Solar plane leaves Texas for St. Louis

Pilots Andre Borschberg, co-founder and CEO, and Dr. Bertrand Piccard, chairman, talk with reporters as the Solar Impulse sits in a specially made hangar tent at Dallas Fort Worth International Airport, Thursday May 23, 2013. The solar plane landed early Thursday at Dallas-Fort Worth International Airport after taking off Wednesday from Phoenix. The plane, with a wingspan of 208 feet (as long as a Boeing 747), will be on display Friday and Saturday. (AP Photo/Star-Telegram, Rodger Mallison)
Pilots Andre Borschberg, co-founder and CEO, and Dr. Bertrand Piccard, chairman, talk with reporters as the Solar Impulse sits in a specially made hangar tent at Dallas Fort Worth International Airport, Thursday May 23, 2013. The solar plane landed early Thursday at Dallas-Fort Worth International Airport after taking off Wednesday from Phoenix. The plane, with a wingspan of 208 feet (as long as a Boeing 747), will be on display Friday and Saturday. (AP Photo/Star-Telegram, Rodger Mallison)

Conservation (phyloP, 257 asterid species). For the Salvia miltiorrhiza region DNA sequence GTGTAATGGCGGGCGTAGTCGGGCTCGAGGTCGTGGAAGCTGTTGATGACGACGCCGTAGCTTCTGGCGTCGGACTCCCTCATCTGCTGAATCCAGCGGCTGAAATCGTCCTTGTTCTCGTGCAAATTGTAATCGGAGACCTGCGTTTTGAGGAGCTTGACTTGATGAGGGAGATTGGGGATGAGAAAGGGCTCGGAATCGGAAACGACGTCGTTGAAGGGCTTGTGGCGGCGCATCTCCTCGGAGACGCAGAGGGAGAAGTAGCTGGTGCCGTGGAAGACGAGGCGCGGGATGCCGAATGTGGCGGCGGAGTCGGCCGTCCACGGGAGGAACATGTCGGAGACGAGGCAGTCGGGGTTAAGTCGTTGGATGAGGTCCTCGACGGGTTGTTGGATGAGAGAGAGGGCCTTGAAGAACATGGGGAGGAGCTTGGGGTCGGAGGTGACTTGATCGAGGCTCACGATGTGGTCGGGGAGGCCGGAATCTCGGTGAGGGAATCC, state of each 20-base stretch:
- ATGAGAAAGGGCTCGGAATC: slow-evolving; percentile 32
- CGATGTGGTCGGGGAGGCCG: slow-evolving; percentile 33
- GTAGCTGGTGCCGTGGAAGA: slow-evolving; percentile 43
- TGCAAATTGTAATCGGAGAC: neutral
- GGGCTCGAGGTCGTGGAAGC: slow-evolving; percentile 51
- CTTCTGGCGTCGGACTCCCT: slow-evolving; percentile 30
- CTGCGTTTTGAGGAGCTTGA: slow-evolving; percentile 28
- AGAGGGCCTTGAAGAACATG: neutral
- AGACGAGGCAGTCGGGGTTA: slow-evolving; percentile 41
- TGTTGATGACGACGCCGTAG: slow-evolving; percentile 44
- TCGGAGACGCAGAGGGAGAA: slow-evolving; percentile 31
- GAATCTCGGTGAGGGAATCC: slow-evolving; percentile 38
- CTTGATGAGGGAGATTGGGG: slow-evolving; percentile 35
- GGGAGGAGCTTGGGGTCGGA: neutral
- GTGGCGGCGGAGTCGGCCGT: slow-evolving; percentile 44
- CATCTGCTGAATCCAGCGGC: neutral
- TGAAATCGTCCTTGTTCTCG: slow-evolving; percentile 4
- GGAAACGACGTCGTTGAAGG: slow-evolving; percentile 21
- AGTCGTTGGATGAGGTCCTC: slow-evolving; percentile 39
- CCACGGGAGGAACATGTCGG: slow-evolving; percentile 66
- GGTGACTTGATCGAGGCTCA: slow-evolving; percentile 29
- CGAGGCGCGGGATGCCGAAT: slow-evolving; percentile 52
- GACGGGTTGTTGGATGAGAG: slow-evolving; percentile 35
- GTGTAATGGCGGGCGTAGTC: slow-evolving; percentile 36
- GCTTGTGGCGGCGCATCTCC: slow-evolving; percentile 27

GRAPEVINE, Texas (AP) — A solar-powered plane that spent more than a week in North Texas has departed on the third leg of its cross-country trip.

The Solar Impulse took off early Monday from Dallas-Fort Worth International Airport bound for Lambert-St. Louis International Airport.

It’s the first attempt by a solar plane capable of being airborne day and night without fuel to fly across the U.S.

The plane left Northern California on May 3 and landed the following day in Phoenix. The Solar Impulse departed Phoenix on May 22 and landed a day later in Texas.

The plane flies about 40 mph. The Texas to St. Louis leg is about 560 miles.

The rest of the schedule includes Dulles International Airport near Washington and New York’s John F. Kennedy International Airport.

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Online:

http://live.solarimpulse.com/

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